Saturday, September 4, 2010

Weekly Trip to the Library for Nannies and Au Pairs

Labor Day Children's Books

Most nannies and au pairs do not work on Labor Day. But each year my charges ask me, "What is Labor Day?" Here is an answer and some children's books to share with children on the topic.

Traditionally, Labor Day is celebrated by most Americans as the symbolic end of the summer. The holiday is often regarded as a day of rest and parties. Speeches or political demonstrations are more low-key than May 1 Labor Day celebrations in most countries, although events held by labor organizations often feature political themes and appearances by candidates for office, especially in election years.

Forms of celebration include picnics, barbecues, fireworks displays, parades, water sports, and public art events. Families with school-age children take it as the last chance to travel before the end of summer recess. Similarly, some teenagers and young adults view it as the last weekend for parties before returning to school, although school starting times now vary.

Here are some children's books to share with children about the holiday.

Labor Day by Robin Nelson
A basic overview of Labor Day for emergent readers. Color photographs reflect the short, easy-to-understand sentences that improve vocabulary and comprehension.

Labor Day by Mir Tamim Ansary
This book introduces Labor Day to children entering Kindergarten to second grade. It explains the historical events behind it, how it became a holiday, and how it is observed. Labor Day reminds readers that the labor-union movement brought about laws keeping children out of the workplace and in school.

Community Helpers From A to Z by Bobbie Kalman and Niki Walker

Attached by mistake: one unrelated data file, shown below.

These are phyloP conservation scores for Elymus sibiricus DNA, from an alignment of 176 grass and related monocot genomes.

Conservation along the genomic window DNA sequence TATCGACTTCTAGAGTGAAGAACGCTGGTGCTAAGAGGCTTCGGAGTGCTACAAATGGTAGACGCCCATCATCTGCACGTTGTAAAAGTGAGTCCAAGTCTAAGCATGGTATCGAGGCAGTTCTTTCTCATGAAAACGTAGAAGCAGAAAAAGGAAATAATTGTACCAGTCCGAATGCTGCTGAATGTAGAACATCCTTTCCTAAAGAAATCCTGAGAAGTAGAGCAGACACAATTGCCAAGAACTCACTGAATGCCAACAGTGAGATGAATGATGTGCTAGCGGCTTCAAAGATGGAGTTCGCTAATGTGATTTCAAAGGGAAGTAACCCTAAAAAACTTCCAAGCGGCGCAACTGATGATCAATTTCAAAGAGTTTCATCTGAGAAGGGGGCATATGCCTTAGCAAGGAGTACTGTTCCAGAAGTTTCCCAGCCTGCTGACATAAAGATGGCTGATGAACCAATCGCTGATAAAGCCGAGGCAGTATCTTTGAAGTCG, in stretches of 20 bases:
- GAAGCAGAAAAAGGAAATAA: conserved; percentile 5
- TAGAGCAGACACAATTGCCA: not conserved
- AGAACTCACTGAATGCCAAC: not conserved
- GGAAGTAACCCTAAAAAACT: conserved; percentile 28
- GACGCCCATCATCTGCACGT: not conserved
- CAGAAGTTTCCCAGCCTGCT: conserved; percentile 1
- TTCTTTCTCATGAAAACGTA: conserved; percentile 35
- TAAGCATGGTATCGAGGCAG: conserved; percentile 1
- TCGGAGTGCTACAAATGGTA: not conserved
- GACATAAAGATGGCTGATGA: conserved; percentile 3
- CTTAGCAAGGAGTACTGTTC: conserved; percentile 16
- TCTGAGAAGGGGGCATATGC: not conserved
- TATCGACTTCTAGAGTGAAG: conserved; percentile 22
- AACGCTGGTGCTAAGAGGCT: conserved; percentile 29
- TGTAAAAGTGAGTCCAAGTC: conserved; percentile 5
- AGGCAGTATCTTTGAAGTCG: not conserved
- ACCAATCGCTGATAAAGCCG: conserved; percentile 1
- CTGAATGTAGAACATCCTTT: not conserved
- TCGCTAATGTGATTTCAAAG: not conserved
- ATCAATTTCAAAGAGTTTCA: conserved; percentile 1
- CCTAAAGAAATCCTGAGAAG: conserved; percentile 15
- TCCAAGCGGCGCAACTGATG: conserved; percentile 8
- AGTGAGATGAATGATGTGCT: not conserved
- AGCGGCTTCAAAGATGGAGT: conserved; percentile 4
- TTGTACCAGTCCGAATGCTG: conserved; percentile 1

Community Helpers shares information about many careers. Occupations are enhanced by the photographs of workers. A great book to share with small children to teach about the many jobs that different people do.

Jobs People Do by Felicity Brooks
For any kid who has ever wondered about what their Moms and Dads do when they are gone all day, this book provides some answers. Kids who have a working parent or who are curious about various professions will enjoy this introduction to a variety of jobs. They will learn about farmers, chefs, doctors, firefighters, teachers and veterinarians—some of whom they will have encountered early in life, like a doctor. There is a good range of professions, men and women, and ethnic groups. All of the scenes include models which are then photographed to become the images shown on the pages. The stories are interesting, fact-filled, and even have little extras at the end of each. At more than 100 pages, this is a big book. It looks like an oversized board book with its padded cover, but while the pages are sturdy, it is definitely not a board book. Reviewer: Marilyn Courtot

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